Soli Deo Gloria

soli deo gloriaMy previous blog-post, which you can find (here), focused on the growing trend of “facebook competition” and how it led me to sin. Bred from that, the focus of this post is transparency. Questions about transparency have arisen in almost every conversation I have had recently with women from our church.  This is the what, when, who and where of transparency. The Why? Because there are right and wrong ways to be transparent.  (Hint: who is receiving the glory from the transparency, God? or me, the sinner?)

 1. The “what” of transparency

Our example of transparency is the Lord Jesus Christ; “who, though He was in the very form of God, did not consider equality with God something to be grasped, but emptied Himself, by taking on the form of a servant, being born in the likeness of men.” (Phil. 2:6)  His transparency was His vulnerability.  The Creator of the universe became vulnerable to the elements of His creation, and the elements that He had been separated from (our sin and death) as the Holy One on His throne. Transparency is humble, willing vulnerability.  Unlike our Lord, we are sinners; so, this vulnerability is manifested in a different, but glorious, way.  It is opening our sin-filled hearts to our sisters, and the glory of this act is forgiveness.  We are completely, eternally, atoned for and forgiven through the precious flow from Calvary. Transparency is confession of sin and repentance followed by forgiveness; sweet, sweet forgiveness. Transparency is no place for superficial weaknesses.  The goal of transparency is sanctification, so the heart issue is what needs to be exposed. The heart issue is always specific sin(s).

2. The “when” of transparency

After we sin, we must first confess to and ask for forgiveness from the Lord and the person we sinned against. In Proverbs 28:13, it is written, “Whoever conceals his transgression will not prosper, but he who confesses and forsakes them will obtain mercy.”  Transparency is applied when we have been struggling with a continuous sin and we need prayer and accountability.

“Let us consider how to stir up one another to love and good works, not neglecting to meet together, as is the habit for some, but encouraging one another…” (Hebrews 10:25) This is true fellowship: exposing sin (Eph. 5:11), confessing sin (James 5:16), and rejoicing in the Lord always, giving thanks in all circumstances (1 Thess. 5:16-18).  This is purposeful gathering. Which leads me to…

3. The “who” of transparency

Primarily in Titus 2 relationships; the women who are keeping you accountable to be “self-controlled, pure, and submissive to [your] own husband.” Also, in times of fellowship. When we gather in bible/book studies, bi-weekly play dates, or when we have a ladies movie night.  In these more casual settings, can I ask that we pray over the time perhaps on the drive over?  Ask that the Lord be glorified in everything that is said. As the Holy Spirit convicts sin, confess it. Then, ask the Lord if it would be His will that you share this specific sin with your sisters for the purpose of prayer and accountability.  They love you and want to see you grow in Christlikeness first and foremost.  The greatest intimacy, unity and joy is born out of relationships like this.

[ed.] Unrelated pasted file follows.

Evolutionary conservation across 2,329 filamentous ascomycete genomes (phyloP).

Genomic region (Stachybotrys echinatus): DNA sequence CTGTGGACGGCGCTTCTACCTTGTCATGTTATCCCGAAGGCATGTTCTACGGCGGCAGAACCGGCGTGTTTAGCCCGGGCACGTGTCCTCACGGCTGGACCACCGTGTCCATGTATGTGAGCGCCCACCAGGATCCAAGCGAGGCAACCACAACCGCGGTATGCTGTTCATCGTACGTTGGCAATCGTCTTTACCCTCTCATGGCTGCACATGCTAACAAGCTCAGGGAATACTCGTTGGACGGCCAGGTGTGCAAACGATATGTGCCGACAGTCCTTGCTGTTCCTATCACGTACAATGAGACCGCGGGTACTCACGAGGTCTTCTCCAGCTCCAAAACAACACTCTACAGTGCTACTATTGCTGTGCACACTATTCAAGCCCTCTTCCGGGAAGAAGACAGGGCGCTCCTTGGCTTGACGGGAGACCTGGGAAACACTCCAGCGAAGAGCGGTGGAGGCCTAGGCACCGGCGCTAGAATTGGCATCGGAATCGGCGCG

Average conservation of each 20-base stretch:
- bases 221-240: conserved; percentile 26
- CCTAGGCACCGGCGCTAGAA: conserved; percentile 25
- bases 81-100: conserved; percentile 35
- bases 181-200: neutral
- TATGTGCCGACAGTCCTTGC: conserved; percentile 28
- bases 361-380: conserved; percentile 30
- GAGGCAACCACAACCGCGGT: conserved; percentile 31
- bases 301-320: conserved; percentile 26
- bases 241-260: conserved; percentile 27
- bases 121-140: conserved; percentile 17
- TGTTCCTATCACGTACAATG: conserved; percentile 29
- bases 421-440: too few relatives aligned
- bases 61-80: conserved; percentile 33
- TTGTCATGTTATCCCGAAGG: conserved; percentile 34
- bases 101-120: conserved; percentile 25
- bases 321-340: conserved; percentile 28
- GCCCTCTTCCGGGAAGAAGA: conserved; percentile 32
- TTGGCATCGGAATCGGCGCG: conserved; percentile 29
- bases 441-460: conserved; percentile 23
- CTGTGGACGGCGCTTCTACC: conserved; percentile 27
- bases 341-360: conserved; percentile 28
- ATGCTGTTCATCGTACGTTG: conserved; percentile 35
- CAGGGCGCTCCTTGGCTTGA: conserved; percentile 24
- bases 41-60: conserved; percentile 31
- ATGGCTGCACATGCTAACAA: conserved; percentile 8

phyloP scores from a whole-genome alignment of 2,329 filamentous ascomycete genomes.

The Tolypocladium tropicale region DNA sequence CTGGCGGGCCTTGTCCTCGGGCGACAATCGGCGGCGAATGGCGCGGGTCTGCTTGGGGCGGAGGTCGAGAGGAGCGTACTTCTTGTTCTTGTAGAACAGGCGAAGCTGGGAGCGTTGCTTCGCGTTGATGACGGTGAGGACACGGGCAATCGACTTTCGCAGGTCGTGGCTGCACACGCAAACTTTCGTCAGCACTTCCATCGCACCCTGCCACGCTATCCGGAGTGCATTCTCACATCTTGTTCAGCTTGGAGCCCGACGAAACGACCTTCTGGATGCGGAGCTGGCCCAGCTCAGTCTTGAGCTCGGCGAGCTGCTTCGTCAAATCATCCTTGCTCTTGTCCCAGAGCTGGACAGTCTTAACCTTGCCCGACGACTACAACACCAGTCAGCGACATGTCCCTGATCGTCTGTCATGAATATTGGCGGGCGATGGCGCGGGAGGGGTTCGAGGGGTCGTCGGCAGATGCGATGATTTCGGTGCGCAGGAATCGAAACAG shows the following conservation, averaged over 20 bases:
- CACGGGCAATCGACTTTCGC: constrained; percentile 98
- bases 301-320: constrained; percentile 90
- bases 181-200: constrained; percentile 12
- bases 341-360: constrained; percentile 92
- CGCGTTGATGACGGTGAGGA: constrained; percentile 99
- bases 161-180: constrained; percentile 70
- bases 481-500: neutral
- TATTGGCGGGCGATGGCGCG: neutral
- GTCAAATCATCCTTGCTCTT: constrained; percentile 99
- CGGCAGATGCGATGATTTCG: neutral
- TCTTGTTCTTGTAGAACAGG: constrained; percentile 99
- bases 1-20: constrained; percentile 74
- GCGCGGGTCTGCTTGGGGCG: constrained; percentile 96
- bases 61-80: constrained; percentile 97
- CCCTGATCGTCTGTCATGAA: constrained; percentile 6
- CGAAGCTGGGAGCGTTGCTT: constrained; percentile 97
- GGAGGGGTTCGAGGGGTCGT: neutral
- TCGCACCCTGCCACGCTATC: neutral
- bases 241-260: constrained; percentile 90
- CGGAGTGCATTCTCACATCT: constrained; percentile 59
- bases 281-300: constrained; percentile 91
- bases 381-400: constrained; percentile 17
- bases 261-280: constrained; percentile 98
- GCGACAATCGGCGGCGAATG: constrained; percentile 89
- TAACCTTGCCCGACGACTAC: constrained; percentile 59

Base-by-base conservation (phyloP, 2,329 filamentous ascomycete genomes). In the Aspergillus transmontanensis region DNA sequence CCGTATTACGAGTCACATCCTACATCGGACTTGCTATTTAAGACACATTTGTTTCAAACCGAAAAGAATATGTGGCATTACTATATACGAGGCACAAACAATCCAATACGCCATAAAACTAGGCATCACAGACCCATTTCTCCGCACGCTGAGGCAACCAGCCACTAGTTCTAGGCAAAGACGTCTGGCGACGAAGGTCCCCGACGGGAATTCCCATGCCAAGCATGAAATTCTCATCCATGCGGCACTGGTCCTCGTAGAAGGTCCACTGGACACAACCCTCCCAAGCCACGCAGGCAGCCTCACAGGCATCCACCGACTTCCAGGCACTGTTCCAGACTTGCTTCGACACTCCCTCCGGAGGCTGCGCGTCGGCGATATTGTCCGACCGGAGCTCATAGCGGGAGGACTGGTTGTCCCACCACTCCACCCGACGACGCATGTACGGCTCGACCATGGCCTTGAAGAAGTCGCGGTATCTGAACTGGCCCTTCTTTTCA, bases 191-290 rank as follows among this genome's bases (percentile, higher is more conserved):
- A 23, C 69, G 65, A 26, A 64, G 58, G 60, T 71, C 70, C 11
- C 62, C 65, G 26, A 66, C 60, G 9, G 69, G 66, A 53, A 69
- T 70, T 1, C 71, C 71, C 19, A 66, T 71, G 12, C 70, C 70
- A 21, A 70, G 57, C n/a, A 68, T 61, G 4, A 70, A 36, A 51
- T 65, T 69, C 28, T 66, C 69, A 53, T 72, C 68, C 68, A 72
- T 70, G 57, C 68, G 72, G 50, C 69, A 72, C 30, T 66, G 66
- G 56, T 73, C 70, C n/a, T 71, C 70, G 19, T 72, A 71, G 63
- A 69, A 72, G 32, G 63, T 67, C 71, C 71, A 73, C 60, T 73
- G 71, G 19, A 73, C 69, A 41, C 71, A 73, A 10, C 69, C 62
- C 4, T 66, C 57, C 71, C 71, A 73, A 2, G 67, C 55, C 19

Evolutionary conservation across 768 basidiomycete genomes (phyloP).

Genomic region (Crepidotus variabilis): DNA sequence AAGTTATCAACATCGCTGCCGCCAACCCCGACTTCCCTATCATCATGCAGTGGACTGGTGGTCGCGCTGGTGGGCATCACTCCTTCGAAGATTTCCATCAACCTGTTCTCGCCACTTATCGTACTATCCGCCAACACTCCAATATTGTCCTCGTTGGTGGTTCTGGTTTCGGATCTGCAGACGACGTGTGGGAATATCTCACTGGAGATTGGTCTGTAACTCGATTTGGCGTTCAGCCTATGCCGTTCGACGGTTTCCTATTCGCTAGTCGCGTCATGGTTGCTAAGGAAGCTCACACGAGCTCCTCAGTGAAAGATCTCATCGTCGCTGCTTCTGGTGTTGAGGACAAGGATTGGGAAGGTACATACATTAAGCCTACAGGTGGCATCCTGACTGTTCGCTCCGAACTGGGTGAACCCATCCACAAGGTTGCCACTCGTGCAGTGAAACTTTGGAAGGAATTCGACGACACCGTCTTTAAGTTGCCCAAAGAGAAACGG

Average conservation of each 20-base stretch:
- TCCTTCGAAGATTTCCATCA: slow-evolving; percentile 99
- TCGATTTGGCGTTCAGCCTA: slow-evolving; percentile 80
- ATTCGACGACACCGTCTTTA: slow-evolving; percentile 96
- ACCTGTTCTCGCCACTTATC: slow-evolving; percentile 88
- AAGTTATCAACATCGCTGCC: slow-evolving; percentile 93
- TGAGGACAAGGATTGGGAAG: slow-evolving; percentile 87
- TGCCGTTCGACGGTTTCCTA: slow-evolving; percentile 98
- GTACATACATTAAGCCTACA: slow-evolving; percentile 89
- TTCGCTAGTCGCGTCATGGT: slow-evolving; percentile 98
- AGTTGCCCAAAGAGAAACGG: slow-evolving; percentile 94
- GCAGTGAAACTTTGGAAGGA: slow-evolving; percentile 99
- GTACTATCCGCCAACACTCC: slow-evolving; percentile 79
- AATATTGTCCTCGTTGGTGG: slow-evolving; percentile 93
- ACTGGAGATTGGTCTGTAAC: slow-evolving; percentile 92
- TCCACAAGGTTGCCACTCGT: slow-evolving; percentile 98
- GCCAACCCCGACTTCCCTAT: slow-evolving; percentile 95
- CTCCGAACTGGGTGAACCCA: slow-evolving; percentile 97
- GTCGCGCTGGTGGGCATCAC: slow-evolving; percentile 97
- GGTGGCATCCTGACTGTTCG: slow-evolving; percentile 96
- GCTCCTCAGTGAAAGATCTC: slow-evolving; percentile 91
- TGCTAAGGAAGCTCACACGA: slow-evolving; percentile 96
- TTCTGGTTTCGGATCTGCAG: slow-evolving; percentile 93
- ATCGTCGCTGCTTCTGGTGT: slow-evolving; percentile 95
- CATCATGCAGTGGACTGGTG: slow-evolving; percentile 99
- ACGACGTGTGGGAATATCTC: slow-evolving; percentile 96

4. The “where” of transparency

I was purposeful with my choices of who we confess to, and they have two things in common. The first commonality is confession happens with sisters in Christ, believers of the same flock as you.  In James 5, the context of the “one another” we confess our sin to are the elders and people of our flock. These women share the same theology with you (i.e. when you need prayer because you have continuous sin in not submitting to your husband, you aren’t going to an egalitarian). They have committed to the same church covenant, and are held accountable to uphold it. They have the same church leadership as you. In other words, if your sin needs to go to the pastor and elders, there is no question of who’s pastor and elders they should go to. You are of the same flock and under the same faithful men. Most importantly, it is your leaders, brothers, and sisters who are charged to guard over your soul against the evil of this age; Acts 20:28- “Pay careful attention to yourselves and to all the flock, in which the Holy Spirit has made you overseers, to care for the church of God, which he obtained with his own blood.”

The second commonality in these examples is that the confession is happening within the safety and privacy of your home or your sister’s.  If the true desire of my heart is that the Lord would be glorified in my life, there is no need for wide-scale public confession of my sin.  In a day and age when social-networking has more than blurred the lines of privacy, this can easily escape our judgement.  The Lord does not look at my Facebook posts to judge whether I have a humble and contrite heart.  He looks at my heart!

A common misconception, would be that we can encourage others when we show our weaknesses.  Romans 3 tells us in absolute terms that we all fall short, “there is no one righteous, no not one.”   We don’t need to be reminded that we are all sinners. It’s not important that I fail, JESUS CONQUERED ALL!!! Now THAT is encouraging!!! In spite of my insufficiencies, He is all-sufficient. This King is the only One worth praise.

I come to the same conclusion as my last blog-post. Brother John said it so eloquently, “He must increase, but I must decrease.” (John 3:30)

How are our lives declaring this daily?

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